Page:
My Top 5 Exhibition Pet Peeves (Part Two)

You learnt in Part One that pestering visitors, intrusive staff members, and high prices are three of my exhibition pet peeves.
But these are trifling matters.
What really makes my blood boil in an exhibition?

My Top 5 Exhibition Pet Peeves

5. Other people

4. Overzealous staff

3. Elitism and price warfare

2. Label fail

The label is incorrect. The label has a spelling mistake. The label is too wordy, overly opinionated, patronising, or just really boring to read.

There are many things that can go wrong when creating an exhibition label. The label producer may not be aware of these problems, or may only become aware after the label has been printed and fixed to a wall. Any publisher, writer, illustrator, or student printing a lengthy assignment knows all too well the gut-wrenching feeling when one tiny error necessitates an entire reprint.

Should a factual error or spelling mistake be left as is, even though it may reflect badly on the exhibiting institution? Or should the label be reprinted? Another option is to add an amendment or note explaining the mishap. This could either be seen as honest and forthright, or unprofessional and a bit convoluted. (For more on this and other label dilemmas, I recommend Eugene Dillenburg’s illustrated discussion on ‘interesting labels’.)

No-one likes to be lectured at through an exhibition label, or told what to think and feel in response to a work. Visitors prefer to reach their own conclusions, especially in an art exhibition where works should be open to individual interpretation. This is why many art galleries adopt a minimalist approach to labels, providing only a basic citation.

Inability to sustain the visitor’s interest = label fail. I’m willing to take the time to read a well-written, informative label in a history exhibition. But if the label starts banging on about the minutiae of a World War I battle, interspersed with dates, descriptions of terrain and military jargon, I will bypass the label completely.

An effective label is relevant, concise, and provides an insightful background or footnote to the work.

A very effective label has a narrative quality. Because nobody will walk away from a good story.

(An invaluable resource for anyone who writes exhibition labels is Gallery Text at the V&A: A Ten Point Guide.)

 

Drum roll

My number one exhibition pet peeve of all time is …

1. The shop

Ah, the obligatory exhibition shop. Strategically placed at the end of the exhibition, or in close proximity to the exit door, the retail outlet banks on visitor exhaustion through the promise of instant gratification. After all the elusive ideas and abstract stimuli, finally: a tangible souvenir, compensating for a helpless void in which nothing concrete has been attained and there is no physical proof that the experience actually happened.

Non-vital objects accumulated from exhibition shops.

Non-vital objects that I’ve purchased from exhibition shops.

Exhibition consumables may or may not be directly linked to the exhibition.
For example, in a temporary outlet at the end of an Impressionist painting exhibition, you see a Monet postcard. All well and good.
But then the shop throws you a curve-ball. Also on sale: a DIY Andy Warhol pop art kit, a set of juggling balls, a harmonica on a key-chain, and a tube of eucalyptus-scented moisturiser.
Nobody needs these things. But you buy them to fill the void, convincing yourself that it’d be awesome to learn screen print portraiture, join the circus, become a travelling musician, and smell like a koala’s lunch.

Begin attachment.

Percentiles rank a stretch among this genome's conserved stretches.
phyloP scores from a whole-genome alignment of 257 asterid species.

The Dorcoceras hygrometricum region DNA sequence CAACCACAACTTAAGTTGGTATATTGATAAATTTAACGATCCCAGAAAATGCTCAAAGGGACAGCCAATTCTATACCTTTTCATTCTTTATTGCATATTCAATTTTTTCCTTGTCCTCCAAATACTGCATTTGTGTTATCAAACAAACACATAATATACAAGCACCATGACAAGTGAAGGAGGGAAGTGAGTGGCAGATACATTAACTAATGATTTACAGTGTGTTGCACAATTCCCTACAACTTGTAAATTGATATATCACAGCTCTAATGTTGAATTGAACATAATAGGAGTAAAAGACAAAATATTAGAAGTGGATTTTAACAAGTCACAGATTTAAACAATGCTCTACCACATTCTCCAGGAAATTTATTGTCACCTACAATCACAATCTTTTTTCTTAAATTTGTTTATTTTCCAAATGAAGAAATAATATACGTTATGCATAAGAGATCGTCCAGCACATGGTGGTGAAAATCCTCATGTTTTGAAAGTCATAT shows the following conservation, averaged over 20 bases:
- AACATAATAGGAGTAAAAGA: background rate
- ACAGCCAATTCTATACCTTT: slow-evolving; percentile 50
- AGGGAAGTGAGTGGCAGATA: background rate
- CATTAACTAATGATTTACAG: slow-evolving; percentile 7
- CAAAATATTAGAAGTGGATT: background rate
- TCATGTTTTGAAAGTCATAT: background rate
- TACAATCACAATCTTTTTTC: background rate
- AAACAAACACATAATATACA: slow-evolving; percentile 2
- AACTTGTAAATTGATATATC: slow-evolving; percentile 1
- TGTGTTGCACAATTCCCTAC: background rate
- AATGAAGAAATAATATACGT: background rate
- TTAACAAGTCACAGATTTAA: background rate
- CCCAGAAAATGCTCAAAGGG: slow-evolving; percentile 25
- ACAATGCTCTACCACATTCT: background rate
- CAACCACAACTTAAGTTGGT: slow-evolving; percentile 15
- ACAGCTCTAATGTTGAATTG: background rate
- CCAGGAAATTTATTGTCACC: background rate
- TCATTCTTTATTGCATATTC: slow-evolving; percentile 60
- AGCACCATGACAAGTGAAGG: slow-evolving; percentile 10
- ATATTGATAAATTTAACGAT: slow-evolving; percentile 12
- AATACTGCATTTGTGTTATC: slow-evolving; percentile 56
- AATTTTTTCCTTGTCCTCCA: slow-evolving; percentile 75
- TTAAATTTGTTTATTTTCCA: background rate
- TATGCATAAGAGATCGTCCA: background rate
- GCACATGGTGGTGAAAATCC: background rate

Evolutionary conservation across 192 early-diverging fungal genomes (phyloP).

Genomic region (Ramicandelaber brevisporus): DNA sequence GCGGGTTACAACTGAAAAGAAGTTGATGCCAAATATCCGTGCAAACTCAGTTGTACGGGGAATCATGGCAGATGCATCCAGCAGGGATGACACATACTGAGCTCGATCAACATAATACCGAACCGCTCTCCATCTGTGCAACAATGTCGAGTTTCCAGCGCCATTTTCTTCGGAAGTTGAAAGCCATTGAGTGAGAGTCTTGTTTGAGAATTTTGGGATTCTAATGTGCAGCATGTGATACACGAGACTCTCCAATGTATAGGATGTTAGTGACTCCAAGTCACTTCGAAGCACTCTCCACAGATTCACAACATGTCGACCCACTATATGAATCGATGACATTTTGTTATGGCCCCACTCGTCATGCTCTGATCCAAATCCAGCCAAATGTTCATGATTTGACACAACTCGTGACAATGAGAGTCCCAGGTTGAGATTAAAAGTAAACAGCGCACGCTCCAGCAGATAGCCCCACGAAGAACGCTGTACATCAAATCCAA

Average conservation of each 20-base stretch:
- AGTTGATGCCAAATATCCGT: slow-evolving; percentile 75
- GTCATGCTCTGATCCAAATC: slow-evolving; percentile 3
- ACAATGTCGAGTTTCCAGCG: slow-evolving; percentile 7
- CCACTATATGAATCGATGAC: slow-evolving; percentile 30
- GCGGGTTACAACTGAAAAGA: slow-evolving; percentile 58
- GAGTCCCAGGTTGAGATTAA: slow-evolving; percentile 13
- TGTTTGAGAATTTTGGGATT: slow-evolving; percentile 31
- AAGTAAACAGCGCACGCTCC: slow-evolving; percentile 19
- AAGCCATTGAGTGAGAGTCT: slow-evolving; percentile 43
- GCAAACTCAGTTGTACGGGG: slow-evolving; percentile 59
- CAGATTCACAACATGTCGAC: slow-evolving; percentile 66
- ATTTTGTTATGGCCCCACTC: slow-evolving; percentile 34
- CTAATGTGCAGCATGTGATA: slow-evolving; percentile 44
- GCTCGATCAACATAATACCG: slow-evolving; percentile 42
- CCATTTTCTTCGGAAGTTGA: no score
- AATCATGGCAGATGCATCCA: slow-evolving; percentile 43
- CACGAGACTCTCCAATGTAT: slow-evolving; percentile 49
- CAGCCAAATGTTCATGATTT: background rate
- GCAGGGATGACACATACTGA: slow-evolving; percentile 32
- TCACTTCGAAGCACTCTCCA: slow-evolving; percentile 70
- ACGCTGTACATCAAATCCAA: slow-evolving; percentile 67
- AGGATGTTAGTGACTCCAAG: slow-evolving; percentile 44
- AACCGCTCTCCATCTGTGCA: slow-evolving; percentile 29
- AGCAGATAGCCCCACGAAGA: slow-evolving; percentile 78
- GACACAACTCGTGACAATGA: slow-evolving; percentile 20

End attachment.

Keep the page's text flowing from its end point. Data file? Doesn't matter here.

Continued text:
But there is no real harm in taking home an exhibition memento (it is really only a pet peeve for my wallet). The objects may look like mere shelf-fodder, but memory and association imbue them with personal meaning. Exhibitions I’ve been to still linger, long after their closing date.

What are your exhibition pet peeves?

Exhibition Recognition: Acknowledging Heritage Volunteers

I’m taking a short break from my ongoing rant on exhibition pet peeves to pay tribute to small town heritage heroes. Completely aware that they won’t be paid a cent for the work they do (or a shilling, which they’d probably prefer), they get out of bed to do it anyway. Because they love doing it. Because not doing it means that local heritage will be left to the discretion of developmental interests, which will not always preserve, recognise or record historical significance.

Today, small town heritage heroes were given the recognition they deserve at the 2014 NSW Government Heritage Volunteer Awards. I attended the ceremony because an organisation I have recently started volunteering with, the Hills District Historical Society, received an award acknowledging their voluntary contribution to local heritage conservation.

An example of the Hills District Historical Society’s recent work is a temporary exhibition created for the Castle Hill Show, entitled Back to School. Enveloped within craft displays, cake stalls and equestrian performances, a tin shed was transformed into an old classroom to showcase the history of education in the Hills District. Historical objects on display included class photographs, maps, blackboards, exercise books, uniforms, furniture, and other school memorabilia.

Back To School Exhibition at the Castle Hill Show, 2014

Back To School Exhibition at the Castle Hill Show, 2014

Participation in Back to School was highly encouraged. A quiz was established, in which visitors were presented with old maps of the Hills District and had to guess what was located there now. Children were also well catered for; they could experience what it was like to be at school in a bygone era, by sitting at an old wooden desk and drawing on blackboards with chalk. One child was a little confused though, not knowing what a blackboard was. When I told him, he proudly exclaimed “well, my school has SMART Boards!